Sunday, December 31, 2017

Summary: Chapter 3 in What Is This Thing Called Science? / Alan Chalmers

What Is This Thing Called Science? / Alan Chalmers
Chapter 3: Experiment

  • ·         Chalmers  asks Which facts are relevant to science is relative to the current state of development of that science
  • ·         Science poses the questions and ideally observations provide the answers
  • ·         Necessary to do experiments in order to isolate process under investigation and eliminate the effects of others
·         Production and updating of experimental results
  • ·         Experimental results are not straightforwardly given via the senses à need hard work, considerable know-how,  trial and error and exploitation of available technology
  • ·         Results can be faulty if the knowledge informing them is deficient
  • ·         Results can become outmoded because of advances in technology or rejected because of some advance in understanding
  • ·         Results are required not only to be adequate but also significant à significance depends on understanding of the situation, acceptability of results is theory-dependent and judgments are subject to change as scientific understanding develops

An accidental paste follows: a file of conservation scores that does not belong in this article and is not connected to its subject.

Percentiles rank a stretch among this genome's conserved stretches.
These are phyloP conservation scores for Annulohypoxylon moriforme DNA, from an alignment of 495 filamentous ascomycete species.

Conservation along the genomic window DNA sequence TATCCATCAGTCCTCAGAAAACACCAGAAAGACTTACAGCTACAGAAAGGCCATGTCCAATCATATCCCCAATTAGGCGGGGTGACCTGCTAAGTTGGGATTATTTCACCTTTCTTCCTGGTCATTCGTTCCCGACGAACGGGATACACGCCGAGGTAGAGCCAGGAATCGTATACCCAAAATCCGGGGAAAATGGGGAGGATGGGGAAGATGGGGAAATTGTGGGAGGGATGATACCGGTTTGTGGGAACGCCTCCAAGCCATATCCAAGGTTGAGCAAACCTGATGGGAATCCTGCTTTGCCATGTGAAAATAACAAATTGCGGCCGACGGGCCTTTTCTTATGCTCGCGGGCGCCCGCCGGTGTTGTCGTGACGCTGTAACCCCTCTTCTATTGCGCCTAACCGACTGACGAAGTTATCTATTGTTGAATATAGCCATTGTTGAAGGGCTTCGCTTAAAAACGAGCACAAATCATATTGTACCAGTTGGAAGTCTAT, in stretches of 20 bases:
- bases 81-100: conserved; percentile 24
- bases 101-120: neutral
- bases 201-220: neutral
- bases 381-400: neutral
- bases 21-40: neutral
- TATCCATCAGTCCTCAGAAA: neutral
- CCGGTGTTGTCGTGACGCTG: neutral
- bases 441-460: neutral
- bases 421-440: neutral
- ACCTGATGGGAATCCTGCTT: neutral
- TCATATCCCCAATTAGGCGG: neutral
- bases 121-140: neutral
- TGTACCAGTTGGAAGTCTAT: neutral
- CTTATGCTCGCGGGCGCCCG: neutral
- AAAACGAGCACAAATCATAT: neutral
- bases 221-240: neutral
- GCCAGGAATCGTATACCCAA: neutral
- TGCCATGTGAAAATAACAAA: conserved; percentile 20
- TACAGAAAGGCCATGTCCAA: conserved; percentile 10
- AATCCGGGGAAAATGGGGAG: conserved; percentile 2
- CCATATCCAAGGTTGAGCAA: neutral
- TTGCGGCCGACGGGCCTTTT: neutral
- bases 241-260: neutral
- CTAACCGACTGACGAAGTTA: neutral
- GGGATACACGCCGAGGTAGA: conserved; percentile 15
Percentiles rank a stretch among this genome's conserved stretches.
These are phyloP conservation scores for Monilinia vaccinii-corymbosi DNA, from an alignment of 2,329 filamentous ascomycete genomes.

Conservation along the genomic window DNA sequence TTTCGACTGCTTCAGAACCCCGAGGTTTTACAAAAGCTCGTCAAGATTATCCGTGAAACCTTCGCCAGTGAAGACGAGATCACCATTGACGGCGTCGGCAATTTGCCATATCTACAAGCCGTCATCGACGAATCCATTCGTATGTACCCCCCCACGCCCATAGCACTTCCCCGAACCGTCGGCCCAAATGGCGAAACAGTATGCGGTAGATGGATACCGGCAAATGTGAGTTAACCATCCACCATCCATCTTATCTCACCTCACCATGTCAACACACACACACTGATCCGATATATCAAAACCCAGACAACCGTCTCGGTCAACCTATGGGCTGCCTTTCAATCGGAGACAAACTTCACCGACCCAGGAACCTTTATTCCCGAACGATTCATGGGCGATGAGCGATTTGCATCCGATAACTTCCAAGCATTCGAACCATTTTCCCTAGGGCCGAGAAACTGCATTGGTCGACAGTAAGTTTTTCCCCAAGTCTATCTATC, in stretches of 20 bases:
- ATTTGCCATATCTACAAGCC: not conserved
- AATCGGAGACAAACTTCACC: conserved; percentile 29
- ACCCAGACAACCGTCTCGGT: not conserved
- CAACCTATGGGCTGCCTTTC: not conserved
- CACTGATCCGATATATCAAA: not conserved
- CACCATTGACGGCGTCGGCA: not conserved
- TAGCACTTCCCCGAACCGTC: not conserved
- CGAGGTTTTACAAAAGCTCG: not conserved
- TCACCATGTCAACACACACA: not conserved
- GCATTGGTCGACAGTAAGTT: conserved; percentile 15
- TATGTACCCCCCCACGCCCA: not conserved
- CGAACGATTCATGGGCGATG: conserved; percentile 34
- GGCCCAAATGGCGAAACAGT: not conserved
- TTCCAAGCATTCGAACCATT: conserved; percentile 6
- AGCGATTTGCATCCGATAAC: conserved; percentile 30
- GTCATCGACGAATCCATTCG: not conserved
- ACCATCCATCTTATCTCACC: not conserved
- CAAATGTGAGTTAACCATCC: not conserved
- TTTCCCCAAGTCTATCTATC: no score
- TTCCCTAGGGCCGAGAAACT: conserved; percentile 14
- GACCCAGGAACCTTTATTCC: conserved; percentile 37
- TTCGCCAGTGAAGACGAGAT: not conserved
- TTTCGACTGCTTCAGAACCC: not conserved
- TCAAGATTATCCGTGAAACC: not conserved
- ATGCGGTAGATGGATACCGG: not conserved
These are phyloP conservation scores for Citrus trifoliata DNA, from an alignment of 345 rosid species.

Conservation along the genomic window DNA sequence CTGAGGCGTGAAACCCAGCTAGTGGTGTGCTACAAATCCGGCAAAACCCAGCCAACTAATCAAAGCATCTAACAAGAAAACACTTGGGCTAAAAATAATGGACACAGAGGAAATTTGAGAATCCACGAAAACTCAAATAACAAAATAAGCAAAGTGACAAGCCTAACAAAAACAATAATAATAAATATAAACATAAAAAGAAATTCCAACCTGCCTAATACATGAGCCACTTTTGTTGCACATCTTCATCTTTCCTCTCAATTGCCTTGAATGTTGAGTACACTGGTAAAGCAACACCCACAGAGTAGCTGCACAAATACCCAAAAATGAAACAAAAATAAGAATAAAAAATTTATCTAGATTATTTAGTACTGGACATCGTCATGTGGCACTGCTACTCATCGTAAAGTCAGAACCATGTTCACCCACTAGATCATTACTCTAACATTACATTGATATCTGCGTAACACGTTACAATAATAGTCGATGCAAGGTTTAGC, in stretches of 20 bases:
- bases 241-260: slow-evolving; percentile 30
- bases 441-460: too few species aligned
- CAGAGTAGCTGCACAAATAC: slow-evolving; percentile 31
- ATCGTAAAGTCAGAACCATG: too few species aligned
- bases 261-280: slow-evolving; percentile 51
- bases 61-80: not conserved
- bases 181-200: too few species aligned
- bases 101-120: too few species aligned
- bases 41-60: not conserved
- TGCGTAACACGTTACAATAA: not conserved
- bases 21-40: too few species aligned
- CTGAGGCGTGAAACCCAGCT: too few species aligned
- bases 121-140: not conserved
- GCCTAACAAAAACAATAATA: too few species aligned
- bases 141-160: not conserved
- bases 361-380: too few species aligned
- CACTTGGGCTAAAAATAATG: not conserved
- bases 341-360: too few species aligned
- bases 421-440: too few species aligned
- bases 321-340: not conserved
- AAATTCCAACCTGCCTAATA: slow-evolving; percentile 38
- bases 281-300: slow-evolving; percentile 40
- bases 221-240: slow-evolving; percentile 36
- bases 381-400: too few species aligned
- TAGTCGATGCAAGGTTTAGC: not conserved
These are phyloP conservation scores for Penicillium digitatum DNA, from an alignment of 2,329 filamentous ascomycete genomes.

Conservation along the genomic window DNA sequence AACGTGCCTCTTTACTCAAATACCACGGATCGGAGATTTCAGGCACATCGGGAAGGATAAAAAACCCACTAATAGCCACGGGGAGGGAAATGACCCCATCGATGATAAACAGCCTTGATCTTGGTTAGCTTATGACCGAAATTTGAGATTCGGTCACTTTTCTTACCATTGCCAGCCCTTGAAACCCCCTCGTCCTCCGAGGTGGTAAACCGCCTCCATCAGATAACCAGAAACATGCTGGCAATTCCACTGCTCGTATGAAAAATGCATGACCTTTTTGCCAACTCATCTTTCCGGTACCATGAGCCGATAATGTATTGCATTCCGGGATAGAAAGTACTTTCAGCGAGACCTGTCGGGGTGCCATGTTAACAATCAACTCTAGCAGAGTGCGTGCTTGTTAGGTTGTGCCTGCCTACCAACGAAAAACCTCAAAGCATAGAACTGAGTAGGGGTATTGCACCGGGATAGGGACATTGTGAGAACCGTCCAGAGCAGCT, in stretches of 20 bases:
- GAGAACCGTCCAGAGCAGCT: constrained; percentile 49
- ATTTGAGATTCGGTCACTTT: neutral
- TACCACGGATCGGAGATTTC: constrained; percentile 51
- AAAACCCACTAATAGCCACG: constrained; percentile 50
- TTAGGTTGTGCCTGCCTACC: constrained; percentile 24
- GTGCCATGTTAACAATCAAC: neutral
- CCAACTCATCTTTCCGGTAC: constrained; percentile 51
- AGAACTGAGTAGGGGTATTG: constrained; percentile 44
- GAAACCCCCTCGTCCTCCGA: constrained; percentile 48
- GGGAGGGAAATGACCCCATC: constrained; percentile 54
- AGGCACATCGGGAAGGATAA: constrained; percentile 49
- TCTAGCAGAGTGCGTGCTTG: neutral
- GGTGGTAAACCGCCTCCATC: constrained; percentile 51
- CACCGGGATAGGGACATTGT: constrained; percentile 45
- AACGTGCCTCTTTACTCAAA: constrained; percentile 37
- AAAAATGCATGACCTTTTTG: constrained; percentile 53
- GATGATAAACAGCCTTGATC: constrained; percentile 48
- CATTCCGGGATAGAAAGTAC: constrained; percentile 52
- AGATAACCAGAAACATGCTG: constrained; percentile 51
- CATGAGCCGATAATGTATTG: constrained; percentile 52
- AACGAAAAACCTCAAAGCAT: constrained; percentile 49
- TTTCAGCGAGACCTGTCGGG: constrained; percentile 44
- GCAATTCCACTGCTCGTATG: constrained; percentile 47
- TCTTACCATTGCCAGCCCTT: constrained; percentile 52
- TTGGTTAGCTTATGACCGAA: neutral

• ·         The stock of experimental results regarded as an appropriate basis for science is constantly updated. Old experimental results are rejected as inadequate and replaced by more adequate ones. Why? Because
  • o    The experiment involved inadequate precautions against possible sources of interference
  • o   The measurements employed insensitive and outmoded methods of detection
  • o   The experiments came to be understood as incapable of solving the problem in hand
  • o    The questions they were designed to answer became discredited
  • ·         These observations undermine the notion that science rests on secure foundations
  • ·         Experimental results are theory-dependent, fallible and revisable
  • ·         Threat of circularity in the way scientific theories are alleged to be borne out of experiment
  • ·         All experiments will presume the truth of some theories to help judge that the set-up is adequate and the instruments are reading what they are meant to read. But these presupposed theories need not be identical to the theory under test, and it would 'seem reasonable to assume that a prerequisite of good experiment is to ensure that they are not

additional summaries in  philosophy of science

Some books about philosophy of science to consider: